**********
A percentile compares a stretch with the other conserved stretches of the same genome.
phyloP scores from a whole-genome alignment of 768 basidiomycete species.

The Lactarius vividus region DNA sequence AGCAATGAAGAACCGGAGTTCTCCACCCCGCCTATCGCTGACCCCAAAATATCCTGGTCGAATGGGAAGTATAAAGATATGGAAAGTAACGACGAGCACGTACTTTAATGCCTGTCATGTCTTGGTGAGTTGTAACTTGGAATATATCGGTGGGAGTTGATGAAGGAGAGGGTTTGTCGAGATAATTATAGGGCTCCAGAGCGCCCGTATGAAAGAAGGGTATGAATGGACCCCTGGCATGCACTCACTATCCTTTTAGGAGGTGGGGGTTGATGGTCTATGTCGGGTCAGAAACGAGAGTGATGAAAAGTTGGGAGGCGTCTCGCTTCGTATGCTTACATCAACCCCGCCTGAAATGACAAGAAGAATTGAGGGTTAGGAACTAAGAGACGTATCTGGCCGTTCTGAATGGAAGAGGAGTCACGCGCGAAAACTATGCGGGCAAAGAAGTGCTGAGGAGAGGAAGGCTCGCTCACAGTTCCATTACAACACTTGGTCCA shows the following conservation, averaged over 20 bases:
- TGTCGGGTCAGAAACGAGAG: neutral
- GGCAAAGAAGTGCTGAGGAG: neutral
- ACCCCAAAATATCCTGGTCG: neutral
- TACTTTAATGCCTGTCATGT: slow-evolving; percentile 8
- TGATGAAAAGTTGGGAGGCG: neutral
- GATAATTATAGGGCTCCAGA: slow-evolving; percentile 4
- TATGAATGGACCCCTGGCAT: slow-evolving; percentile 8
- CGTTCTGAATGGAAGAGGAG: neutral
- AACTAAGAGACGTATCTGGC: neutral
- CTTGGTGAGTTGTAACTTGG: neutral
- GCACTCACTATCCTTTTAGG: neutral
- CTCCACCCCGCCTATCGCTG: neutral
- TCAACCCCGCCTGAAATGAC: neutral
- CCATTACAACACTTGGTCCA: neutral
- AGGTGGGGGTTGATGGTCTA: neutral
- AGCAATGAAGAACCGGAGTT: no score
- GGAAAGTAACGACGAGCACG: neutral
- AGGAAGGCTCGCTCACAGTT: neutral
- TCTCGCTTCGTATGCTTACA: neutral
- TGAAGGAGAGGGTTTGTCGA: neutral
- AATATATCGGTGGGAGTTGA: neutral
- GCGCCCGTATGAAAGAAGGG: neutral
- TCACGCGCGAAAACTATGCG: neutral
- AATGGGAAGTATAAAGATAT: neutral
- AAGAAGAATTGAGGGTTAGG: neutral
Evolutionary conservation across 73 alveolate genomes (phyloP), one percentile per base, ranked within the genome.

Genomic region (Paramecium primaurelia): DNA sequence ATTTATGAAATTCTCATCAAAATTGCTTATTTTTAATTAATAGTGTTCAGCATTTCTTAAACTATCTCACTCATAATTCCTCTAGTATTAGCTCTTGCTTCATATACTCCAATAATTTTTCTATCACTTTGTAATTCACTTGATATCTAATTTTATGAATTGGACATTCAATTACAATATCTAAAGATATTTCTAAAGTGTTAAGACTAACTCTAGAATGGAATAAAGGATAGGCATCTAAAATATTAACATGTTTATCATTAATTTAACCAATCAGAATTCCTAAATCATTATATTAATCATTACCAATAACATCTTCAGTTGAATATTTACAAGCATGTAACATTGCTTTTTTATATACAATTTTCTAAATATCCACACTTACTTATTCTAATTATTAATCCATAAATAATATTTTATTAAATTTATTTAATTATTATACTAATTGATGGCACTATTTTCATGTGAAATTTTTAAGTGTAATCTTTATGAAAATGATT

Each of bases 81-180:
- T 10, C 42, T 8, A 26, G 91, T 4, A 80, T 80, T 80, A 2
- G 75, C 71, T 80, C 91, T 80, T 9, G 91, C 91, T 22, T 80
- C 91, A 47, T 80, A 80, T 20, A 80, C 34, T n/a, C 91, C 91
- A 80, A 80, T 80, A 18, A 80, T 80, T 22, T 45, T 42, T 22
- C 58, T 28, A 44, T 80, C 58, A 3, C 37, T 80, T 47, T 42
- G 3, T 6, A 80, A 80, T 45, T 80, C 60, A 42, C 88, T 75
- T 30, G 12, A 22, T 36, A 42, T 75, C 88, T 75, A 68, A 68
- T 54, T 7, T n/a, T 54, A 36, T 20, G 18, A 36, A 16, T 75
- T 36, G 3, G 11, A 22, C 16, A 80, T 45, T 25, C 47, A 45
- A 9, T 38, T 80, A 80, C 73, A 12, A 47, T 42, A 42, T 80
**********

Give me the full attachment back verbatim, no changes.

A percentile compares a stretch with the other conserved stretches of the same genome.
phyloP scores from a whole-genome alignment of 768 basidiomycete species.

The Lactarius vividus region DNA sequence AGCAATGAAGAACCGGAGTTCTCCACCCCGCCTATCGCTGACCCCAAAATATCCTGGTCGAATGGGAAGTATAAAGATATGGAAAGTAACGACGAGCACGTACTTTAATGCCTGTCATGTCTTGGTGAGTTGTAACTTGGAATATATCGGTGGGAGTTGATGAAGGAGAGGGTTTGTCGAGATAATTATAGGGCTCCAGAGCGCCCGTATGAAAGAAGGGTATGAATGGACCCCTGGCATGCACTCACTATCCTTTTAGGAGGTGGGGGTTGATGGTCTATGTCGGGTCAGAAACGAGAGTGATGAAAAGTTGGGAGGCGTCTCGCTTCGTATGCTTACATCAACCCCGCCTGAAATGACAAGAAGAATTGAGGGTTAGGAACTAAGAGACGTATCTGGCCGTTCTGAATGGAAGAGGAGTCACGCGCGAAAACTATGCGGGCAAAGAAGTGCTGAGGAGAGGAAGGCTCGCTCACAGTTCCATTACAACACTTGGTCCA shows the following conservation, averaged over 20 bases:
- TGTCGGGTCAGAAACGAGAG: neutral
- GGCAAAGAAGTGCTGAGGAG: neutral
- ACCCCAAAATATCCTGGTCG: neutral
- TACTTTAATGCCTGTCATGT: slow-evolving; percentile 8
- TGATGAAAAGTTGGGAGGCG: neutral
- GATAATTATAGGGCTCCAGA: slow-evolving; percentile 4
- TATGAATGGACCCCTGGCAT: slow-evolving; percentile 8
- CGTTCTGAATGGAAGAGGAG: neutral
- AACTAAGAGACGTATCTGGC: neutral
- CTTGGTGAGTTGTAACTTGG: neutral
- GCACTCACTATCCTTTTAGG: neutral
- CTCCACCCCGCCTATCGCTG: neutral
- TCAACCCCGCCTGAAATGAC: neutral
- CCATTACAACACTTGGTCCA: neutral
- AGGTGGGGGTTGATGGTCTA: neutral
- AGCAATGAAGAACCGGAGTT: no score
- GGAAAGTAACGACGAGCACG: neutral
- AGGAAGGCTCGCTCACAGTT: neutral
- TCTCGCTTCGTATGCTTACA: neutral
- TGAAGGAGAGGGTTTGTCGA: neutral
- AATATATCGGTGGGAGTTGA: neutral
- GCGCCCGTATGAAAGAAGGG: neutral
- TCACGCGCGAAAACTATGCG: neutral
- AATGGGAAGTATAAAGATAT: neutral
- AAGAAGAATTGAGGGTTAGG: neutral
Evolutionary conservation across 73 alveolate genomes (phyloP), one percentile per base, ranked within the genome.

Genomic region (Paramecium primaurelia): DNA sequence ATTTATGAAATTCTCATCAAAATTGCTTATTTTTAATTAATAGTGTTCAGCATTTCTTAAACTATCTCACTCATAATTCCTCTAGTATTAGCTCTTGCTTCATATACTCCAATAATTTTTCTATCACTTTGTAATTCACTTGATATCTAATTTTATGAATTGGACATTCAATTACAATATCTAAAGATATTTCTAAAGTGTTAAGACTAACTCTAGAATGGAATAAAGGATAGGCATCTAAAATATTAACATGTTTATCATTAATTTAACCAATCAGAATTCCTAAATCATTATATTAATCATTACCAATAACATCTTCAGTTGAATATTTACAAGCATGTAACATTGCTTTTTTATATACAATTTTCTAAATATCCACACTTACTTATTCTAATTATTAATCCATAAATAATATTTTATTAAATTTATTTAATTATTATACTAATTGATGGCACTATTTTCATGTGAAATTTTTAAGTGTAATCTTTATGAAAATGATT

Each of bases 81-180:
- T 10, C 42, T 8, A 26, G 91, T 4, A 80, T 80, T 80, A 2
- G 75, C 71, T 80, C 91, T 80, T 9, G 91, C 91, T 22, T 80
- C 91, A 47, T 80, A 80, T 20, A 80, C 34, T n/a, C 91, C 91
- A 80, A 80, T 80, A 18, A 80, T 80, T 22, T 45, T 42, T 22
- C 58, T 28, A 44, T 80, C 58, A 3, C 37, T 80, T 47, T 42
- G 3, T 6, A 80, A 80, T 45, T 80, C 60, A 42, C 88, T 75
- T 30, G 12, A 22, T 36, A 42, T 75, C 88, T 75, A 68, A 68
- T 54, T 7, T n/a, T 54, A 36, T 20, G 18, A 36, A 16, T 75
- T 36, G 3, G 11, A 22, C 16, A 80, T 45, T 25, C 47, A 45
- A 9, T 38, T 80, A 80, C 73, A 12, A 47, T 42, A 42, T 80